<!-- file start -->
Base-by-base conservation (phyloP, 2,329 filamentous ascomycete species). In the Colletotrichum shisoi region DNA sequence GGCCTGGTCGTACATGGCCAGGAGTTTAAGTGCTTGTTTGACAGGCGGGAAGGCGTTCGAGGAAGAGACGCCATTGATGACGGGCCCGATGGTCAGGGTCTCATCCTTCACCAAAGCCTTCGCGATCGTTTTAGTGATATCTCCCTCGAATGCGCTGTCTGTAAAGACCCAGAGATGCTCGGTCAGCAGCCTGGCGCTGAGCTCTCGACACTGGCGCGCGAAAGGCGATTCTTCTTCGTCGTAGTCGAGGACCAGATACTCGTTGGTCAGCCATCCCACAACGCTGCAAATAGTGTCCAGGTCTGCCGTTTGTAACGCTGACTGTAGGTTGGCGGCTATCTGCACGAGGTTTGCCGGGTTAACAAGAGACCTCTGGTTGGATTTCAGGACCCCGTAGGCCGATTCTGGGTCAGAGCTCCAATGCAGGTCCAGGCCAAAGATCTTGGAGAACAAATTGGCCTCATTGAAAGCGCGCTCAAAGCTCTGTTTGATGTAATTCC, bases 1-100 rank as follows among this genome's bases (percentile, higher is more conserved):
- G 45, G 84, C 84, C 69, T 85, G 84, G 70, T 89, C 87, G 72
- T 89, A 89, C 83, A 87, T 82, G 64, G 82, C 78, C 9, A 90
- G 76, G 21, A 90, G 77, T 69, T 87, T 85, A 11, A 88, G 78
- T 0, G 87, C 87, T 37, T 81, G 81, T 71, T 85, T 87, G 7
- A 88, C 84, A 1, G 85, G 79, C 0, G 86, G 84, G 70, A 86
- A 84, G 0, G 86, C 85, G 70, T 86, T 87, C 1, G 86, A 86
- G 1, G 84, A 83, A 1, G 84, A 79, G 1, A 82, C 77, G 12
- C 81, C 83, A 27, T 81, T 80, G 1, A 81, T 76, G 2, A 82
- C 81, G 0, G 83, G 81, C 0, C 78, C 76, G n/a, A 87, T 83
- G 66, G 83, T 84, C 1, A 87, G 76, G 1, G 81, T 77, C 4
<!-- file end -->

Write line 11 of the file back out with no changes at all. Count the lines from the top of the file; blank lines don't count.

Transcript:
- G 66, G 83, T 84, C 1, A 87, G 76, G 1, G 81, T 77, C 4